• Malcolm Reynolds

      or what happens to heirlooms if they cross-pollinate
      Baker Creek had a lengthy article in their last catalog about this. They genetically test their heirlooms and more and more each year are becoming contaminated with GMO.

      • Guest

        Not good.

      • Orange Jean

        Pretty creepy, and personally Monsanto* is on the top of my list for bad guys~ *for those of you unaware, it’s my understanding that Monsanto was also responsible for Agent Orange.

        Locally, I’ve noticed also in the past 2 years that I have had increasing difficulty getting my seeds (even organic ones) to germinate. I do wonder if that has something to do with it, as I live in a big “agriculture” area.

        PS my name here having nothing to do with Agent Orange, BTW… it was the color of my old picture before Michael had change the website, and someone had taken my original name Jean, so I wanted to be sure people knew who I was.

        • Malcolm Reynolds

          That article in the catalog named Monsanto as their bane because Monsanto are the evil bastards that sue companies out of existence when their GMO contaminates someone’s crops.
          Ya know, I’m having this fruiting problem this year. I decided to use the mittleider fertilization method and, as advertised, my plants are MASSIVE and they look super healthy. My tomatoes must have well over a dozen fruit branches but in all of them, I’ve literally got two tomatoes the size of quarters. I’ve been so worried that every sucker I cut off, I stick it in the ground. LOL, I’ve got prolly 20 tomato plants out there growing now.

          • davidmpark

            Too much nitrogen. Add phosphates and potassium for fruit growth. Might need trace nutrients. Seriously, get rabbits; best fertilizer EVER!

            And we now have the legal right to harvest them for non-commercial entities in Salt Lake County; won that fight last May.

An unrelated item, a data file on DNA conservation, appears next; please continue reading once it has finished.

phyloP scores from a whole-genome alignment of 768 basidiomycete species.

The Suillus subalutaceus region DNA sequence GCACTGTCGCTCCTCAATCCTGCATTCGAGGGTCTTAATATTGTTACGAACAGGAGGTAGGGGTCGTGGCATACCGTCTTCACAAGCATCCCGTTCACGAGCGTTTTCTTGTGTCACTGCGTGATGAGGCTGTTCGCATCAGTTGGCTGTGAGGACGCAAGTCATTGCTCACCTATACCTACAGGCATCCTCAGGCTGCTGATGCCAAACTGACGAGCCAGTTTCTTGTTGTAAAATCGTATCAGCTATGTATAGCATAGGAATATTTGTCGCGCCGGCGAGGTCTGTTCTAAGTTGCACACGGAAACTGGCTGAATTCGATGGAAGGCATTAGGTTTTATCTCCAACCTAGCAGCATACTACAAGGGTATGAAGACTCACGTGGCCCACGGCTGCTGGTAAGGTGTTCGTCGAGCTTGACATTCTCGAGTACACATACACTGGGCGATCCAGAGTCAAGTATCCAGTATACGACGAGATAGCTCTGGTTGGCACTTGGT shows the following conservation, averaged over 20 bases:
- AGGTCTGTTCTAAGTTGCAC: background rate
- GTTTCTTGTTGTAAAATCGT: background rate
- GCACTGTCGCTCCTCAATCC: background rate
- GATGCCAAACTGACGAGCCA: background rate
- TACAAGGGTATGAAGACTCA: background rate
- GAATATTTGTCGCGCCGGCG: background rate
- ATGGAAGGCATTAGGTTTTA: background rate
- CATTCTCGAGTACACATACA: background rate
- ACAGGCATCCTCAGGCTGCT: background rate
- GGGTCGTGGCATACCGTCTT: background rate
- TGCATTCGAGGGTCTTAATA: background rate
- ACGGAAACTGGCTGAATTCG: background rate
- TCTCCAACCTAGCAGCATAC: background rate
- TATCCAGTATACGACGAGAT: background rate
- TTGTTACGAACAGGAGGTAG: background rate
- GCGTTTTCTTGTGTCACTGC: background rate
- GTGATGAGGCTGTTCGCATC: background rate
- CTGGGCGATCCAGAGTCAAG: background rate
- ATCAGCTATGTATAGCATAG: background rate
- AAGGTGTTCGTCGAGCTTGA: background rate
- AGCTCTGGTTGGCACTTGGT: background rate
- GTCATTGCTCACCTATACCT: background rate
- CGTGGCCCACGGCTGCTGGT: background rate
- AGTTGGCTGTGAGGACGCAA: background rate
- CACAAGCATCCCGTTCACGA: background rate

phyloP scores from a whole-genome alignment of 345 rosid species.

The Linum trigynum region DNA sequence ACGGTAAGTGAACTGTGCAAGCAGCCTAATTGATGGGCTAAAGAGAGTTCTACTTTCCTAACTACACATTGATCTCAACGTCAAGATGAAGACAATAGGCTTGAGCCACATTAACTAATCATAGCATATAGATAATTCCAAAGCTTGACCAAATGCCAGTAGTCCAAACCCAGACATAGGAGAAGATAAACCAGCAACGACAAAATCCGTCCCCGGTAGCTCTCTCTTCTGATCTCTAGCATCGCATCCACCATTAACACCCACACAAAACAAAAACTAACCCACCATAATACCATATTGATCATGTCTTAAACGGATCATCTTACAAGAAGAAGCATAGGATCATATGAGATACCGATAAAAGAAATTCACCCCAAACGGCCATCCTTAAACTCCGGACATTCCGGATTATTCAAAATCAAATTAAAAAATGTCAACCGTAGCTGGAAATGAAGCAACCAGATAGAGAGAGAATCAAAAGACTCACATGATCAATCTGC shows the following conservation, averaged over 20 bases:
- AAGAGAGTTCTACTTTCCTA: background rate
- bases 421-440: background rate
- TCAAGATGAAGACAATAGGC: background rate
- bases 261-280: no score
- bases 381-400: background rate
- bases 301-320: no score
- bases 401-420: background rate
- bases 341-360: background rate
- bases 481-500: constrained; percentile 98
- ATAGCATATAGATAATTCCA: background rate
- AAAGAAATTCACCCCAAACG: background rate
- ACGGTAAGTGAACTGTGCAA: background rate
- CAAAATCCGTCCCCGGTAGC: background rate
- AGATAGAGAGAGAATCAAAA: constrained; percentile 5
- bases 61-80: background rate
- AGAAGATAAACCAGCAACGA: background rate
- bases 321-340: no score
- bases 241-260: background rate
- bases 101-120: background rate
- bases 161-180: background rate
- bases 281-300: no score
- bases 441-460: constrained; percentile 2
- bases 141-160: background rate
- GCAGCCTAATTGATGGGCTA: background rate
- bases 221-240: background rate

• Malcolm Reynolds

            I used the Mittleider recipe.
            I used a base of 16-16-16, a bag of Epsom salts and added the baggie of all the trace minerals. Perhaps I didn’t mix it well enough..

          • davidmpark

            Yeah, that sounds like it should’ve worked… except the Epsom salt – never heard of that in soil conditioning. Coarse mixing should’ve been enough. It all gets diluted with water and mixes anyway.

            What about acidic soils? if the pH is off, then the nutrients are grabbed by the soil and locked up. Salt Lake County has some really acid soil.

          • Malcolm Reynolds

            Hehehehe. I use raised beds with my own mix of composted soils, peat moss, manure, potting soil, etc. I haven’t checked the pH this year so I should do that.
            I have hoops and shade cloth that shade every bed during the hottest hours of the day and I even sprinkled some dried up dead leaves across the soil to help keep the water in. The corn and the tomatoes are too tall to be shaded on top (plus the string supports on the toms, so the shade cloth blocks is on the west side, blocking all the late afternoon sun.
            I’m know the shade cloth isn’t preventing the HOT because some of the flowers on the fruit branches were all shriveled and dried on the stalk.
            lol, my niece is visiting and when she went in the back yard she was like, ‘wow, what is that, the science garden of the future’.